Connie Hodge, Eastern Kentucky University, firstname.lastname@example.org
Whitney Cox, Corbin Primary School, email@example.com
Sonja Yow, Eastern Kentucky University, Sonja.firstname.lastname@example.org
J. Scott Townsend, Eastern Kentucky University, email@example.com
Scientists use models to represent phenomena and communicate information about the world. Elementary students can engage in the same process of scientific modeling when provided appropriate structure, context, and practice. When students take part in modeling, they are able to notice patterns and develop and revise representations that become useful models to predict and explain, thus developing their own critical thinking skills and scientific knowledge (Kenyon, Shwarz, & Hug, 2008).
Drs. Connie Hodge, Scott Townsend, and Sonja Yow, professors at Eastern Kentucky University, collaborated with Ms. Whitney Cox at Corbin Primary School to help her second graders learn about map features and utilize their own skills in order to make 2-dimensional and 3-dimensional maps of the school grounds.
The two-week unit began with Ms. Cox recording (on the board) all the things the students knew about maps. Much to Ms. Cox’s surprise, the students already knew a lot about the purposes of maps and map features. What the students didn’t understand, however, was the process of making maps to match a real-life location.
The next step involved the students creating an actual map of the school grounds. The first challenge was to create a regular 2D map. The next day, students took a “mapping walk” in which they walked around the school grounds. Students made written notes in their mapping journals and took pictures and videos of all aspects of the school grounds with iPads.
Students began working, in their cooperative learning groups, on their maps using chart paper and markers. As a result of running into several issues regarding spatial and orientation problems, students used their sheet-paper sized maps on additional walks. The maps improved significantly. The students struggled with the process of matching actual physical property to a map on a sheet of paper, but the instructors allowed them to struggle with it as long as they improved each time.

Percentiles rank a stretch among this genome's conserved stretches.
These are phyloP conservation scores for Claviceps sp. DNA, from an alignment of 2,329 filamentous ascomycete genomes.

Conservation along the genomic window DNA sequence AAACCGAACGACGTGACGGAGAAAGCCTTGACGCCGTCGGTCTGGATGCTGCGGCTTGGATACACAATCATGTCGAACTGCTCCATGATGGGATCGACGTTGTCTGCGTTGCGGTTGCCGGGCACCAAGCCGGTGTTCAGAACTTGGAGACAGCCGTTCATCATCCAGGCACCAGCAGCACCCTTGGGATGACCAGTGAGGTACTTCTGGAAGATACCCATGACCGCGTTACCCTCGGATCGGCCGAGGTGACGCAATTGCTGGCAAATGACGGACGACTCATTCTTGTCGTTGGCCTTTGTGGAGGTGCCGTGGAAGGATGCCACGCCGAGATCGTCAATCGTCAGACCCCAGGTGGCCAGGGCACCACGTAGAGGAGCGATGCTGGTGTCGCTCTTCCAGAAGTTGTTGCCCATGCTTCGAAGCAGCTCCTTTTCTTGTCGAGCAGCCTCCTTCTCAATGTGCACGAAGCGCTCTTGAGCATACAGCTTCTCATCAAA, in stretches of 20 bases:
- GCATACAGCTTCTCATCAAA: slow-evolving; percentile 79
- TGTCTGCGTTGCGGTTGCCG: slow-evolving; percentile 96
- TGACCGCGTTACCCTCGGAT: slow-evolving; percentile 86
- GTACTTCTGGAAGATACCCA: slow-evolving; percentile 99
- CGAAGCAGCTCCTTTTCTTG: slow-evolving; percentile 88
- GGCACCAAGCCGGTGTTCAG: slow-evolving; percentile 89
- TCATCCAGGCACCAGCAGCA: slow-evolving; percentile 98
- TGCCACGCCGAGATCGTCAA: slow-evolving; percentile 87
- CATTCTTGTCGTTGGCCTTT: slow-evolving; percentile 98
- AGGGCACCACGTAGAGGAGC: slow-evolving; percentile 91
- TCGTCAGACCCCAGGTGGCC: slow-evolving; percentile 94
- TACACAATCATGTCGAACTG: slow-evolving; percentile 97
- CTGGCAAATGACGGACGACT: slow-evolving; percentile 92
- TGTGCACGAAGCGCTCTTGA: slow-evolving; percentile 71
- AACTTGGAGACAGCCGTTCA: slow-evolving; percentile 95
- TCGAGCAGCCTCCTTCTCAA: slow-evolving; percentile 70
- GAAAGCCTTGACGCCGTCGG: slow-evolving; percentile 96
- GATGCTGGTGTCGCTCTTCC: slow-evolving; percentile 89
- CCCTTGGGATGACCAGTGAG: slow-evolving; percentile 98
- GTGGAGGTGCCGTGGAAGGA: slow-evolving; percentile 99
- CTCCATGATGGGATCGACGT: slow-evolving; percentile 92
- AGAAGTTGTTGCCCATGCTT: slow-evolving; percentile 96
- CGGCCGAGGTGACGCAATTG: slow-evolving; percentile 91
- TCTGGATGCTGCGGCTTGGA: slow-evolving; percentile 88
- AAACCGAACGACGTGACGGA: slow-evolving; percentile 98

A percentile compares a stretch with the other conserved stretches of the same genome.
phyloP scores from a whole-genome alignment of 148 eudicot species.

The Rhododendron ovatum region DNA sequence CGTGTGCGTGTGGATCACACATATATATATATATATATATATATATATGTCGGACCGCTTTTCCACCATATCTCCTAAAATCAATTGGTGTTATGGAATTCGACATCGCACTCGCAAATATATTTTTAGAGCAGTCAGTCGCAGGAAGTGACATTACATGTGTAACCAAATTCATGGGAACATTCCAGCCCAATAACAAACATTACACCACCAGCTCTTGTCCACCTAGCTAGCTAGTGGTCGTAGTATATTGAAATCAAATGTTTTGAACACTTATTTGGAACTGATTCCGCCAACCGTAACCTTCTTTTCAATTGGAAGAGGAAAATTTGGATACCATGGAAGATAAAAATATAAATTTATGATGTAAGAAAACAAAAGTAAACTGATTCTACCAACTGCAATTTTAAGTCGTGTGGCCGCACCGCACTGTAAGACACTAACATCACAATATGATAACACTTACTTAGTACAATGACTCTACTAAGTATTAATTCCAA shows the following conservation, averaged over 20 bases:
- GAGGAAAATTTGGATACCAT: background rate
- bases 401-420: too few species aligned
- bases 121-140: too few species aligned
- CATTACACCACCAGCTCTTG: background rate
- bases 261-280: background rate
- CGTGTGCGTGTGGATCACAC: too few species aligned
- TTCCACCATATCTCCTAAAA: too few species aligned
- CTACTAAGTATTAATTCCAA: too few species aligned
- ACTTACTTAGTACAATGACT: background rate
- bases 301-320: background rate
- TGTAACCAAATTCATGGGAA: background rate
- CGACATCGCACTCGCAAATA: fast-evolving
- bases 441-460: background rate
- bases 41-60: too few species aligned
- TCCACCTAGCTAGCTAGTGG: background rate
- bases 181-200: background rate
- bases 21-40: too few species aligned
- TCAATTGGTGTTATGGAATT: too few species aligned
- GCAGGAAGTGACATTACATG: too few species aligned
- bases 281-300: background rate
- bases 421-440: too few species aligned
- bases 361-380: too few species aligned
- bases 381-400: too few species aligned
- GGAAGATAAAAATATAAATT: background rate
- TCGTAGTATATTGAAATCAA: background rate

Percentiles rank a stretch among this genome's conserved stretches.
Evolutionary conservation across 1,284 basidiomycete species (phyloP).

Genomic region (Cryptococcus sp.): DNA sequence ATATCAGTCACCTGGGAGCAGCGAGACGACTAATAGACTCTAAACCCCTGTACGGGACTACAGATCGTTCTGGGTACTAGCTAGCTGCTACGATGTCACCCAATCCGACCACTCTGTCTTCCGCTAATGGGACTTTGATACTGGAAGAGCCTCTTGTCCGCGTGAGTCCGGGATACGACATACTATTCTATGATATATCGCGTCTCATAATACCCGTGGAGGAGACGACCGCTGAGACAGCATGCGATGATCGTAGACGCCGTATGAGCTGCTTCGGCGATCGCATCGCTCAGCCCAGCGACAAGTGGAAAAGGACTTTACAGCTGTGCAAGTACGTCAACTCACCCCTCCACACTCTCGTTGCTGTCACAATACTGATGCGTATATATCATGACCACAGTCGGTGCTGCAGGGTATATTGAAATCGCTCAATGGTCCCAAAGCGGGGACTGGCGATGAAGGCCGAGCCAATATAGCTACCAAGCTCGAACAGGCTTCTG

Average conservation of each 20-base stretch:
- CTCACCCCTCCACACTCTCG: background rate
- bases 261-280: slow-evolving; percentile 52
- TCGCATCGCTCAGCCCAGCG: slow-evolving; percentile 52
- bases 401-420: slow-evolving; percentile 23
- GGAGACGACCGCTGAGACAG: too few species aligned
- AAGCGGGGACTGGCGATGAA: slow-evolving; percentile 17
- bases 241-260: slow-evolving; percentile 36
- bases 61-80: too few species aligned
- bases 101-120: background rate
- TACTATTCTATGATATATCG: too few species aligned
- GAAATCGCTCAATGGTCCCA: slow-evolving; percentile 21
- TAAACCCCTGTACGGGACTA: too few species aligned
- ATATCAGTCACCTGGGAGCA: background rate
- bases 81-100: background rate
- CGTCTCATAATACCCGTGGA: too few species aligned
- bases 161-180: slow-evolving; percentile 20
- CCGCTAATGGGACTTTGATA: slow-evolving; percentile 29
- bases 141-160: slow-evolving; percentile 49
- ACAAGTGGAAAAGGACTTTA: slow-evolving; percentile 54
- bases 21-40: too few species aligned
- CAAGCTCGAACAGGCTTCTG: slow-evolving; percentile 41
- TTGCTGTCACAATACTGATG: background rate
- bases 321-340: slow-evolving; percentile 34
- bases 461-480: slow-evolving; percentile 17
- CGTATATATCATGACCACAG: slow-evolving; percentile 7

The last aspect involved having the students use plastic trays, homemade Play-Doh, paint, and other materials to create 3D maps that would complement the 2D maps. When students began to struggle with the 3D maps, Mr. Ben Childers, a videographer from the local community, came to the school to show how he used his drone for commercial purposes. Mr. Childers did a complimentary flight with his drone and provided all pictures and videos to the class. The students were able to examine the school grounds from an aerial viewpoint.
After two or three iterations for the 3D mapping, students ended up with final products that included the 2D maps with their 3D versions of the same property. The exercise allowed students to think like scientists and great explorers, by actually mapping something they observed first-hand. The maps were proudly displayed at the entrance to the school so that other students, teachers, and community guests could view them.
Corbin Primary School is one of the schools in the Corbin Independent School System that is part of the Clinical Apprenticeship for the Preparation of Teachers (CAPT) through Eastern Kentucky University.
Kenyon, L., Schwarz, C. & Hug, B. (2008). The Benefits of Scientific Modeling. Science and Children, v46 (n2) 40-44.